That’s why Theresa Hart enrolled in the program. As a nurse with 24 years of experience, Hart said she was left longing for a deeper understanding of the root causes of illness.

“I would take care of these patients but I felt that we, as a health-care team, were only treating symptoms and not getting to the underlying issues of why these patients were so sick,” Hart said. “I believe in prevention and would like to be a health-care professional who promotes health.”

The program, which began in 2014, is a joint effort of Mayo Clinic-ASU Obesity Solutions and the School of Nutrition and Health Promotion. It has graduated two students to date with 11 currently enrolled. For more information, visit

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Brother, can you spare a dime? Understanding why we lend a hand

Studying the effects of generosity, and how it can help humanity.
Being generous just might help you avert disaster, says ASU psychologist.
January 27, 2016

New ASU psychology assistant professor Aktipis studies sharing systems around the world through Human Generosity Project

Why help someone when you’ll receive nothing in return? How have groups of people cooperating together ensured group survival?

These questions lie at the roots of the work of a new Arizona State University professor’s work.

Athena Aktipis, an assistant professor in the Department of PsychologyThe Department of Psychology is an academic unit of ASU's College of Liberal Arts and Sciences. and a member of the Center for Evolution and Medicine, is a cooperation theorist, theoretical evolutionary biologist, and cancer biologist working at the intersection of these fields.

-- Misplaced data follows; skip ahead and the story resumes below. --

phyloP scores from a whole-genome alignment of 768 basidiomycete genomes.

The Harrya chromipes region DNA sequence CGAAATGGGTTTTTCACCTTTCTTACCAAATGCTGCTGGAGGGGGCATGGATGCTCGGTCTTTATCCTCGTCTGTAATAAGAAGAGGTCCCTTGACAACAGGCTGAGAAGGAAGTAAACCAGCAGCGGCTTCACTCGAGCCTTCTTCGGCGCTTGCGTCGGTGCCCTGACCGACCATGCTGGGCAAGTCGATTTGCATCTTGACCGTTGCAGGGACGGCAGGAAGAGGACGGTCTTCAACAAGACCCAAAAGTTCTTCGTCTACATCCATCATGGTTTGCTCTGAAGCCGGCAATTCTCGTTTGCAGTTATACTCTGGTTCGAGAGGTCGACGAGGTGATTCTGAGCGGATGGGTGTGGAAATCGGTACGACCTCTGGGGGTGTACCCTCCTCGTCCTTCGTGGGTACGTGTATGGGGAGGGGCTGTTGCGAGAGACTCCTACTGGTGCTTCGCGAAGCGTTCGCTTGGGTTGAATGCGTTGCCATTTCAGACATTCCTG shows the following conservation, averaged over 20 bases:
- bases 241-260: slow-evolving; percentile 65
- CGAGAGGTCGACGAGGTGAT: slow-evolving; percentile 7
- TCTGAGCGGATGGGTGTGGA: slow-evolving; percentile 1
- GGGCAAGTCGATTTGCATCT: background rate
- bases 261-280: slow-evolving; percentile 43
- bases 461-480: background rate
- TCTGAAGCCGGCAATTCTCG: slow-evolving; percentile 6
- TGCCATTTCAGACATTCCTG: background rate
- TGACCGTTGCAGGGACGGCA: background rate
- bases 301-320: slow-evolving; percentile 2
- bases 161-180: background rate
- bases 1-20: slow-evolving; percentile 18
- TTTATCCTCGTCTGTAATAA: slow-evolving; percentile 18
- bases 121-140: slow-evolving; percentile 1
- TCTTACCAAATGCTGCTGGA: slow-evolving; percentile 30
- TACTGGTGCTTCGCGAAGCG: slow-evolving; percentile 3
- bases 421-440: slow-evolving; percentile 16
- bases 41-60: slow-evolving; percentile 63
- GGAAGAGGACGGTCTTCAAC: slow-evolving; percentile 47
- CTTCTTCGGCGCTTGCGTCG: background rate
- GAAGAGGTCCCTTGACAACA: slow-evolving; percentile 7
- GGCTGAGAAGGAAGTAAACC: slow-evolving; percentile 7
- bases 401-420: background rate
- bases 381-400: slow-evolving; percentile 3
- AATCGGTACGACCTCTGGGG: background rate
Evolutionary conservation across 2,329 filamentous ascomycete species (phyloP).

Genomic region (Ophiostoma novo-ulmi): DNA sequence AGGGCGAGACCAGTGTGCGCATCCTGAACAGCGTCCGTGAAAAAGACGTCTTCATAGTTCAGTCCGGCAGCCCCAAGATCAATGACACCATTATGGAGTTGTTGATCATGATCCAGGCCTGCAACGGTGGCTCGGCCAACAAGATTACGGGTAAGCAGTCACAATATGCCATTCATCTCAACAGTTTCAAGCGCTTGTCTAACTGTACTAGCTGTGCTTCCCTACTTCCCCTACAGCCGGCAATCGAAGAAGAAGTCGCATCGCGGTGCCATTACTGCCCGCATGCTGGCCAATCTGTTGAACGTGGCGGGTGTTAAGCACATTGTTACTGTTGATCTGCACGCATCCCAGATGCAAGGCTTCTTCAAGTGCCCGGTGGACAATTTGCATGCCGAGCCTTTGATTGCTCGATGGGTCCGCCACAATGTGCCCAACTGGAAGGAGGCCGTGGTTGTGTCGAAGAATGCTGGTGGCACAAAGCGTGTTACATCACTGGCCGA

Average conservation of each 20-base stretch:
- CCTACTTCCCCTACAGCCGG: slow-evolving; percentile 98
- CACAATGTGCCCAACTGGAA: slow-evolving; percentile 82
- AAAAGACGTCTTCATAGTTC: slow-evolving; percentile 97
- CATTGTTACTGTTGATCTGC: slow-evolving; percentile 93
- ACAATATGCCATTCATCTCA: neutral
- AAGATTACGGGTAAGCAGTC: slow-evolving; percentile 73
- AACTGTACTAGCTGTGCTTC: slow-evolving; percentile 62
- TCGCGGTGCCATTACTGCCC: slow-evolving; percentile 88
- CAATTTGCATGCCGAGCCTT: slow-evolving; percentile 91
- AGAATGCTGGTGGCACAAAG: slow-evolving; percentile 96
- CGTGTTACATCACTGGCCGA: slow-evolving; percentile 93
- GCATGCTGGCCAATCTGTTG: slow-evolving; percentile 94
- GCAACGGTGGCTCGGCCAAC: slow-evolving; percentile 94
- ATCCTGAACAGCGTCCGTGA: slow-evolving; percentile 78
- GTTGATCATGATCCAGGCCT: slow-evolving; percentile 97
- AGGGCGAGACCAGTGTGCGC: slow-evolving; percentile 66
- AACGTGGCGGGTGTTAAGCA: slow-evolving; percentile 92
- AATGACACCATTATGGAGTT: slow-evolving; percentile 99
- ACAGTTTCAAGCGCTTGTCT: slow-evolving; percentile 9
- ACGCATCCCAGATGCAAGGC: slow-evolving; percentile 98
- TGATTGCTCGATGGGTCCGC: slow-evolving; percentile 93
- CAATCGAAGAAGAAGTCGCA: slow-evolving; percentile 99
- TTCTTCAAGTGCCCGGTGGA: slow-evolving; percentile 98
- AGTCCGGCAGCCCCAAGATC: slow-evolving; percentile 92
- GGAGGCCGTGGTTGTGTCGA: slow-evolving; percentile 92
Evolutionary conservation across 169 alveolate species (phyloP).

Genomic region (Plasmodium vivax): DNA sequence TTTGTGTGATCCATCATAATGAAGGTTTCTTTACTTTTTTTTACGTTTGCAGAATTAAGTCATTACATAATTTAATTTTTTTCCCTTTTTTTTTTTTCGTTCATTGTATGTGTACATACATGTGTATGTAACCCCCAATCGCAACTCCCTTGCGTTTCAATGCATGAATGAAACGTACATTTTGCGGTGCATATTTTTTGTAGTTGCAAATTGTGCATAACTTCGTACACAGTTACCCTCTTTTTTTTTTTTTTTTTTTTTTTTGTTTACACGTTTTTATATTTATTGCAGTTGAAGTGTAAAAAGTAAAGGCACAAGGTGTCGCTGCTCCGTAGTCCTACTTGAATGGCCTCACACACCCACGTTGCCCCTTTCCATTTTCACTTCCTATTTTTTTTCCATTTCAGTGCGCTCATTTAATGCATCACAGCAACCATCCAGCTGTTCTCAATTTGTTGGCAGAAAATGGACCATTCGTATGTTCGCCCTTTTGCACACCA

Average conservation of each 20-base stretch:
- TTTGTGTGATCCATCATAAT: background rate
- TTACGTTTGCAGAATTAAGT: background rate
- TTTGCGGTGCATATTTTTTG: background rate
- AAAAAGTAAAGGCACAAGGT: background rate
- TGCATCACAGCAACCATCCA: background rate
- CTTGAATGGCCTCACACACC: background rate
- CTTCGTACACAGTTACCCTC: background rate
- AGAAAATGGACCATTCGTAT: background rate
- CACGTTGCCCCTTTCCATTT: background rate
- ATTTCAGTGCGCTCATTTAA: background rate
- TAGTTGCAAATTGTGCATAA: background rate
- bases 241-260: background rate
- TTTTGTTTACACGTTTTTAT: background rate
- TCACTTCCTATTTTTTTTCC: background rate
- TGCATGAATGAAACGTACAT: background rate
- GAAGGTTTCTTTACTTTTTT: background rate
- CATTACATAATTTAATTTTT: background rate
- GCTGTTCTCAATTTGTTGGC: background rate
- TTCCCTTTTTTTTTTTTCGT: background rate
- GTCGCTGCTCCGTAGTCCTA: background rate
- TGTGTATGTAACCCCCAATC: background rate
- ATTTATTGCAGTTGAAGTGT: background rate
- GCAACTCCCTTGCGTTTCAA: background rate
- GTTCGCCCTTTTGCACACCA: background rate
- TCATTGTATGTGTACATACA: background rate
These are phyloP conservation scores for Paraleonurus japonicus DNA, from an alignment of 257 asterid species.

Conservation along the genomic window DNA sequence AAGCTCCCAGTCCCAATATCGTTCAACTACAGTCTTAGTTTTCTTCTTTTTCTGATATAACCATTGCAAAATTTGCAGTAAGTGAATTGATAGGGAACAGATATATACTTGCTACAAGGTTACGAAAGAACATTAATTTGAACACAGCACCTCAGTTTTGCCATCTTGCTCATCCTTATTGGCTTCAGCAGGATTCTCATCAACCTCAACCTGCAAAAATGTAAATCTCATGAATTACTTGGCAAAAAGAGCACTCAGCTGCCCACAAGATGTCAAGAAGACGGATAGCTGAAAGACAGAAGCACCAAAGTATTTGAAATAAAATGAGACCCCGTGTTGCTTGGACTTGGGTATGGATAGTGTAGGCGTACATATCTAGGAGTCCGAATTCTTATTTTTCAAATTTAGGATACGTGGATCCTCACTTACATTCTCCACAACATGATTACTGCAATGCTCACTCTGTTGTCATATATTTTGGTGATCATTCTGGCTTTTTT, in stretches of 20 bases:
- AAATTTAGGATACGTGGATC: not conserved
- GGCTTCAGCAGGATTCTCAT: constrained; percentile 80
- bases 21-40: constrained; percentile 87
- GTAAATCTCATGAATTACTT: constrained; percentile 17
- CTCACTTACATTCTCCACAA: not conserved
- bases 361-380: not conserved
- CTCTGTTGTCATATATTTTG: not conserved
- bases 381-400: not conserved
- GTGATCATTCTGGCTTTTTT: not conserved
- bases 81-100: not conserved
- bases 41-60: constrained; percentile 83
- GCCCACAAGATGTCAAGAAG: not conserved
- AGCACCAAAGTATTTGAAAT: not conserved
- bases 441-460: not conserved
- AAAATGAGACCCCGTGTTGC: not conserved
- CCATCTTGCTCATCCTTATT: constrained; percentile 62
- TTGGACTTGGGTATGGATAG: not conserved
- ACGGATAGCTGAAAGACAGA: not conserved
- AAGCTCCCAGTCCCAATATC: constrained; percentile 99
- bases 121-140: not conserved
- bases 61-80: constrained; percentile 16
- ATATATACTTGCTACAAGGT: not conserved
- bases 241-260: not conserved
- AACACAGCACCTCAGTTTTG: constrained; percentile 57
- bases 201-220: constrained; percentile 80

Aktipis is co-director of the Human Generosity Project, the first large-scale transdisciplinary research project to investigate the interrelationship between biological and cultural influences on human generosity.

The project draws from anthropology, psychology, computer science and math.

“We’re diverse in disciplines and methodologies, but that’s what makes it fun,” Aktipis said. “We’re all learning from each other.”

ASU’s hallmark approach to reaching across academic boundaries attracted her to the position.

“Of all the places I’ve ever been, ASU has the best interdisciplinary research and sense of innovation and energy,” Aktipis said. “Even when I was a postdoc down at UofA, I’d come up here often for seminars and really enjoyed it because there’s a great community of people thinking outside the box instead of within disciplinary boundaries. I really enjoyed that.”

The Human Generosity Project began about 10 years ago. Aktipis co-directs the project with Lee Cronk, an evolutionary anthropologist at Rutgers. They began talking about modeling a system of sharing he studied in Africa among the Maasai tribe of East Africa. The Maasai are semi-nomadic pastoralists who herd cattle and other livestock. They have a sharing system based on need.